But she scaled back her career after an aortic heart valve replacement in 2003, a consequence of Type 1 diabetes that she was diagnosed with at age 5. When Art later transferred back to Tennessee, Sue joined the staff of the Knoxville office of the National Parks Conservation Association. They returned to the DC area in 2007 when Art elected to retire early to indulge their interest in world travel and snorkeling in the warm Caribbean waters. During this time, they enjoyed hiking in the Cotswolds and an Adriatic cruise. But Sue’s passion for public policy returned, leading to a position as Director of Carnegie Mellon University’s Washington, DC Office of Engineering and Public Policy, where she connected researchers with key political leaders and Hill staffers. Unfortunately, declining health led to her full retirement in 2009. But the DC heat and humidity and the need for one-story living resulted in a return to California, this time a beautiful, active-adult community, Oakmont, in Santa Rosa. Surrounded by State parks and wineries in the heart of Sonoma County, life was great until the devastating wildfires of 2017. Returning home after 10 days of evacuation, their home was undamaged but their nerves were not. So, it was back to the heat and humidity of Virginia in 2018, where they settled in Alexandria and, subsequently, an active-adult community, Potomac Green, in Ashburn.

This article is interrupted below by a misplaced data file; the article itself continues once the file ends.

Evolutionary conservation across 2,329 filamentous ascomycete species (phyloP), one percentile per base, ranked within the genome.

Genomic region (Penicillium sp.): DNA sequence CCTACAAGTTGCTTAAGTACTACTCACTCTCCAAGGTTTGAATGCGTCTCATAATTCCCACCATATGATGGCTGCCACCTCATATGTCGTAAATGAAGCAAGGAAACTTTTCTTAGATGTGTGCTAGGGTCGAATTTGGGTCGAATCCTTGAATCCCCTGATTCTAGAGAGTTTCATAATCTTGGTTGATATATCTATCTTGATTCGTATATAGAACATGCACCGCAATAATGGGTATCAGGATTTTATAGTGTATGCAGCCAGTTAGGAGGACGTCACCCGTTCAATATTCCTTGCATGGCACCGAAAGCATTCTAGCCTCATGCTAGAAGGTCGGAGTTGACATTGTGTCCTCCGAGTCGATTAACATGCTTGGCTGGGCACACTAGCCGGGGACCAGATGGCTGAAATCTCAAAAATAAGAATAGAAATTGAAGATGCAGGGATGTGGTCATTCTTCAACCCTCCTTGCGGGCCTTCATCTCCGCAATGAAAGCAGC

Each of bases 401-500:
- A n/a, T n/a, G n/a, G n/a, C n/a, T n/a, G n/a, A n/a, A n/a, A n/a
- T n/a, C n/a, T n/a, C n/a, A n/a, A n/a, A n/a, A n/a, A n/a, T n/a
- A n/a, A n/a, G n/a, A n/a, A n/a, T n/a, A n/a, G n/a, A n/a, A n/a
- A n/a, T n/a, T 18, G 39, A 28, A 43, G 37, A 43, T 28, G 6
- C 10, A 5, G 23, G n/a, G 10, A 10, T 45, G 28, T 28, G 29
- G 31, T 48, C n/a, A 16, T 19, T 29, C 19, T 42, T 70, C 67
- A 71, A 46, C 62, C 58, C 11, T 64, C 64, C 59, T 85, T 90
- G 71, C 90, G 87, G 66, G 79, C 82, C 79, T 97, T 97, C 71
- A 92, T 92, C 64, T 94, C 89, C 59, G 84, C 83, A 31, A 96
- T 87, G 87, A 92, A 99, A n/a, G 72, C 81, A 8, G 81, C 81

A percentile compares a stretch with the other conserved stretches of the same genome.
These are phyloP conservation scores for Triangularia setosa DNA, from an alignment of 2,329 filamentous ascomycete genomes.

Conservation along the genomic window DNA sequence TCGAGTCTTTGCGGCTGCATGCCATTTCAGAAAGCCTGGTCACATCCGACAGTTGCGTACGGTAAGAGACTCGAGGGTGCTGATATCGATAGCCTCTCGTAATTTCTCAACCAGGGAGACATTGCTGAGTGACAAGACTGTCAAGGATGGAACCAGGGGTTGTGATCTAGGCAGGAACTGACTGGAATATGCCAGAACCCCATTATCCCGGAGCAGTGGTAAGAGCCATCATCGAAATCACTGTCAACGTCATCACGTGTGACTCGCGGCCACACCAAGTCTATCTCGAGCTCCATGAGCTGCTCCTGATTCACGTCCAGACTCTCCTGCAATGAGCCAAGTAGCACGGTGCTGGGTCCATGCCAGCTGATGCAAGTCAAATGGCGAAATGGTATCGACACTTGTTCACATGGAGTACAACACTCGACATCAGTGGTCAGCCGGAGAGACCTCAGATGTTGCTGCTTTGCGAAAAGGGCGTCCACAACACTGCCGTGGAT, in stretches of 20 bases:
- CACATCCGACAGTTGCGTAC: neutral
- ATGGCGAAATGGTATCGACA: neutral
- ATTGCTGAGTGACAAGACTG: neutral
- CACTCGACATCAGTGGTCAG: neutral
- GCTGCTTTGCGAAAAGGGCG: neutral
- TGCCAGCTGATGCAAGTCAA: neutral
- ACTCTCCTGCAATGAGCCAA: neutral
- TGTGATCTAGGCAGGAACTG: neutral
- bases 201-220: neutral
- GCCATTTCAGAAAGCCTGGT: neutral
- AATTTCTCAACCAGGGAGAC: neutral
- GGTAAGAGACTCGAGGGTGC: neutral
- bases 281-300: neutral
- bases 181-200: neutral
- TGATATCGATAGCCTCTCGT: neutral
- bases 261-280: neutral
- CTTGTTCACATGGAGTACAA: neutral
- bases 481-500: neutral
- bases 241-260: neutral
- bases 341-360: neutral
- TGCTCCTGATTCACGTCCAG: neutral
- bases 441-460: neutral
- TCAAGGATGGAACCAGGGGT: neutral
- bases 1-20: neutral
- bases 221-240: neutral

Sue would light up a room with her Texas charm and curly red hair while she worked a cocktail party. But the toll of diabetes and the advance of dementia caught up with her. She leaves behind Art, her loving husband of 32 years; her cherished brother Dale Markland and his wife Melba of Dallas; his sons Montgomery and wife Elizabeth, and Douglas and partner Jane of Los Angeles; Art’s nephew Kieran Hendrick and wife Marta Saporiti of London, UK; her BFF Elinor and many friends and former colleagues in Tennessee, Texas, Oregon and California.
Art would like to thank the medical and support staff of INOVA Fair Oaks hospital, who kindly tried to stave off the inevitable until Mother Nature said Enough. Private service. If you would like to make a donation to your favorite charity in her memory, that would be appreciated. A cocktail party will be given in her memory at a later date.